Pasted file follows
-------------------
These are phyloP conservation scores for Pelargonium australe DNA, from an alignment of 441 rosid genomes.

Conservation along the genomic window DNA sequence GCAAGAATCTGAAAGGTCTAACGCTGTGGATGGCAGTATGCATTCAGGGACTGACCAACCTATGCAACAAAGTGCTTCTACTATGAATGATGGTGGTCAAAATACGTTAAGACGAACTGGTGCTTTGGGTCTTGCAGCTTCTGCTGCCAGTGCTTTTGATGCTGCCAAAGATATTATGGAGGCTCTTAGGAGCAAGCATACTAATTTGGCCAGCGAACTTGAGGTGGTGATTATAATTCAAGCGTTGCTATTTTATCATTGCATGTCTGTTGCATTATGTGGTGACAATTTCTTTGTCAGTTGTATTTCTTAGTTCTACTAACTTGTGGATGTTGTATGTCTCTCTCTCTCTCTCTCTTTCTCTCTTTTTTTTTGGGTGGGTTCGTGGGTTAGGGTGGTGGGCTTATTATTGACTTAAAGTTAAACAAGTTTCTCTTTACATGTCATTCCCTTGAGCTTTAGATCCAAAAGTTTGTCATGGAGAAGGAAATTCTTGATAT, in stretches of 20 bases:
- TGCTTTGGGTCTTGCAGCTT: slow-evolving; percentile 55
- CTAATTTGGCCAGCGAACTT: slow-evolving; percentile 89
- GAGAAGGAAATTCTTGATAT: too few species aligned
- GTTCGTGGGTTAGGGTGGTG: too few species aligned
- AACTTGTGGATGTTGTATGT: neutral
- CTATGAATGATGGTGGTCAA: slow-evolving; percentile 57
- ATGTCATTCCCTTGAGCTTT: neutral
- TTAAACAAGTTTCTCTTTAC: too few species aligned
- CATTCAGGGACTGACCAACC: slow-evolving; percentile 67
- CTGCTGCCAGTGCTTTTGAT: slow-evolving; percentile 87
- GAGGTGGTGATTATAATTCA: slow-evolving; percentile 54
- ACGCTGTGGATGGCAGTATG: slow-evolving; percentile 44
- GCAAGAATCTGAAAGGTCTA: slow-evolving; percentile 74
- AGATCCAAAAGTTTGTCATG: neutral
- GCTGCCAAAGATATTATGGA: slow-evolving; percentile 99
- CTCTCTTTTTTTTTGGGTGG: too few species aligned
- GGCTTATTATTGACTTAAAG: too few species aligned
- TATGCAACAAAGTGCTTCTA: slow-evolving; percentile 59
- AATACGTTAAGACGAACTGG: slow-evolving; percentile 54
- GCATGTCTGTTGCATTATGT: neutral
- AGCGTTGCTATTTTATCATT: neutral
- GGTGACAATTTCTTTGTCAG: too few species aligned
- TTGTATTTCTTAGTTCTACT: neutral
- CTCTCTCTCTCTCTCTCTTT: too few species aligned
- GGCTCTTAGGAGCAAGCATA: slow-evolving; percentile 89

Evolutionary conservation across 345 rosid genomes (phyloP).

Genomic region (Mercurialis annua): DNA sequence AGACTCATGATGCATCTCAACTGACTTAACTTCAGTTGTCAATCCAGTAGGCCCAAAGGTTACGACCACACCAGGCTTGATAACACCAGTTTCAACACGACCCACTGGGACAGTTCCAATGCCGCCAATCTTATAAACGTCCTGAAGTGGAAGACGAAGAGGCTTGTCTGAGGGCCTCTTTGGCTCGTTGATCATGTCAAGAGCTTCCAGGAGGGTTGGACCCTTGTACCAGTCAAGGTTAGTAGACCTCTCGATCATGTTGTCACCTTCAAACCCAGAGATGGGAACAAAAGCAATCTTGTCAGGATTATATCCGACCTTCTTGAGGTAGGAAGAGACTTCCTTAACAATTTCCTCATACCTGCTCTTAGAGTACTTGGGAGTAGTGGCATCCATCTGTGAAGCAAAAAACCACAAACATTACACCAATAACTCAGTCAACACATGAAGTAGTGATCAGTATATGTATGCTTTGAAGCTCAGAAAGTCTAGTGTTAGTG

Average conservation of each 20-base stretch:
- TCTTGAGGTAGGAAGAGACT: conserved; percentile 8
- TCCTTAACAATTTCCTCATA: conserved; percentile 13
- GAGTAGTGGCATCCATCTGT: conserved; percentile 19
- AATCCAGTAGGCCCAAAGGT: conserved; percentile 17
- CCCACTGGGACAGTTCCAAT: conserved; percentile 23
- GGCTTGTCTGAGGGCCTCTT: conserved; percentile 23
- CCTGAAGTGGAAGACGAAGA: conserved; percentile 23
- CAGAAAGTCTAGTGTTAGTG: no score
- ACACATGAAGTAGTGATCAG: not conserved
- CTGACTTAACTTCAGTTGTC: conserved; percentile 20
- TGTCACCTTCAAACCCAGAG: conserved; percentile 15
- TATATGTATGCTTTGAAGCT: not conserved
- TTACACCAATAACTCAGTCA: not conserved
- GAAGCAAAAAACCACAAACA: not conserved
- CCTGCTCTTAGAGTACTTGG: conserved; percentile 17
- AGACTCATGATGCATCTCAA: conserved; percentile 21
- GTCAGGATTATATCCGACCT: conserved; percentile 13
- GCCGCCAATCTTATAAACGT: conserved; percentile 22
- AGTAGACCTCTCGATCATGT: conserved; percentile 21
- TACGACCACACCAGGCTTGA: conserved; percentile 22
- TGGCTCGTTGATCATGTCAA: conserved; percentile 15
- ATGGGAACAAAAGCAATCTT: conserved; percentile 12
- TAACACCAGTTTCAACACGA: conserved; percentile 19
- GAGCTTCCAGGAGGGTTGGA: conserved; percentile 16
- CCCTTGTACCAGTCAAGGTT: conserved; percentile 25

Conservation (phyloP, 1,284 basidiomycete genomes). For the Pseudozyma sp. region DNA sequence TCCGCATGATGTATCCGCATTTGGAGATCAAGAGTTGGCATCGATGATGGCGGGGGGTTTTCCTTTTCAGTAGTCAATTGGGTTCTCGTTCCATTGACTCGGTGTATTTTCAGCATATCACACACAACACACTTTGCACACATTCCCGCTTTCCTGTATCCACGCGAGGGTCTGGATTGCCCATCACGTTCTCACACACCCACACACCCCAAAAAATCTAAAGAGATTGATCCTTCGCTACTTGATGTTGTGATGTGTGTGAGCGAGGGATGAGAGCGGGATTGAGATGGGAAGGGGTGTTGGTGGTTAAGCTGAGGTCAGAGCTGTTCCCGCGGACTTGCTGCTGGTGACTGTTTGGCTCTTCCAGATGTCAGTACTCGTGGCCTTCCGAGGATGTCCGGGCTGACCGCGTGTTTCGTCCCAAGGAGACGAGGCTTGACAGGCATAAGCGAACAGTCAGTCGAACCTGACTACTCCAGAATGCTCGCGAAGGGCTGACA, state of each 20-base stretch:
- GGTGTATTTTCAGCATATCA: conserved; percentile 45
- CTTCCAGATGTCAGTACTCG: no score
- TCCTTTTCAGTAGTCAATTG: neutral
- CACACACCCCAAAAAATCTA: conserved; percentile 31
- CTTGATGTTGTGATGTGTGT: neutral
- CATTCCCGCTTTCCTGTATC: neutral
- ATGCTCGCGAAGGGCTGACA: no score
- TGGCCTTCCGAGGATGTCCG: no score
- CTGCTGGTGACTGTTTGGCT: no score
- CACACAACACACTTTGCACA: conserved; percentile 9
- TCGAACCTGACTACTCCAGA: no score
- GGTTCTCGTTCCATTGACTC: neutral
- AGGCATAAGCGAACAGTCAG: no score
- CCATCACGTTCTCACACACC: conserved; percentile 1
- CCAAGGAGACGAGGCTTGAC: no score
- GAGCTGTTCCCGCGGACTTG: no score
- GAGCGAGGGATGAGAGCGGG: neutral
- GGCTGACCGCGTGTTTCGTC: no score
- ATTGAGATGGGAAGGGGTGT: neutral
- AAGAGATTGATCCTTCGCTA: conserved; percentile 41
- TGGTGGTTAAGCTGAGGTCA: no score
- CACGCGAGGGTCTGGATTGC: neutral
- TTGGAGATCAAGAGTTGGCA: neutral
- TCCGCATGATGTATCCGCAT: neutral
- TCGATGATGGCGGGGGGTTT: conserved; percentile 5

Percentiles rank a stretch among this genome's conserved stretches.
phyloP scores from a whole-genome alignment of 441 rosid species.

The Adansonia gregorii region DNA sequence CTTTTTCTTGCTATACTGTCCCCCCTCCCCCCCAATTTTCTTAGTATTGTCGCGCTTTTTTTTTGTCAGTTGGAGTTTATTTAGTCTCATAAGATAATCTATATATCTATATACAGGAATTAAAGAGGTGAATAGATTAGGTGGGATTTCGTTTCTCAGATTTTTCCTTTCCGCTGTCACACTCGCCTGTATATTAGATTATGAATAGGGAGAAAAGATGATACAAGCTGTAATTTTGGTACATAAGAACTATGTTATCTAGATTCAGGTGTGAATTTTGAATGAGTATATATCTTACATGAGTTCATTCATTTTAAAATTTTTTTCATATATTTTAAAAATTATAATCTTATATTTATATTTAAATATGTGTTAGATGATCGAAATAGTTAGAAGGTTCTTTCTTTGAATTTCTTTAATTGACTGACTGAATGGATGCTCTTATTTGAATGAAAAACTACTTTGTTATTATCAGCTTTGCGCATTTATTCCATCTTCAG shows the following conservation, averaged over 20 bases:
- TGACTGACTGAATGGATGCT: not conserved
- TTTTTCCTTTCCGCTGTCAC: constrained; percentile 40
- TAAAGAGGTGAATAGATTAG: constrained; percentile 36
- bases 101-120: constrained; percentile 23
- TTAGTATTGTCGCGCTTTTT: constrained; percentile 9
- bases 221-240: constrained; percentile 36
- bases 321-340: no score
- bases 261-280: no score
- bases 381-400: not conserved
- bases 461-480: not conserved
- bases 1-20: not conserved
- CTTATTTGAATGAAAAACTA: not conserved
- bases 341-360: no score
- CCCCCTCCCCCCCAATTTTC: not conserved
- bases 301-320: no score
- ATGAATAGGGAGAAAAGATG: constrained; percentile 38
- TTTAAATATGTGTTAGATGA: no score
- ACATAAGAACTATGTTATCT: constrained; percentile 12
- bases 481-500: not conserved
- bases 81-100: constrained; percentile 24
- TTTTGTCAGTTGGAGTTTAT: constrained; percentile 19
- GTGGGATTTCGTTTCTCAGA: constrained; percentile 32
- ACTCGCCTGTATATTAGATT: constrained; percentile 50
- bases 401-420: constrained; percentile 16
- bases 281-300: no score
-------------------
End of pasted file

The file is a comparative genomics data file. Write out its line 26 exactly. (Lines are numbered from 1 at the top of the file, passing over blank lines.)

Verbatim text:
- CTCTCTCTCTCTCTCTCTTT: too few species aligned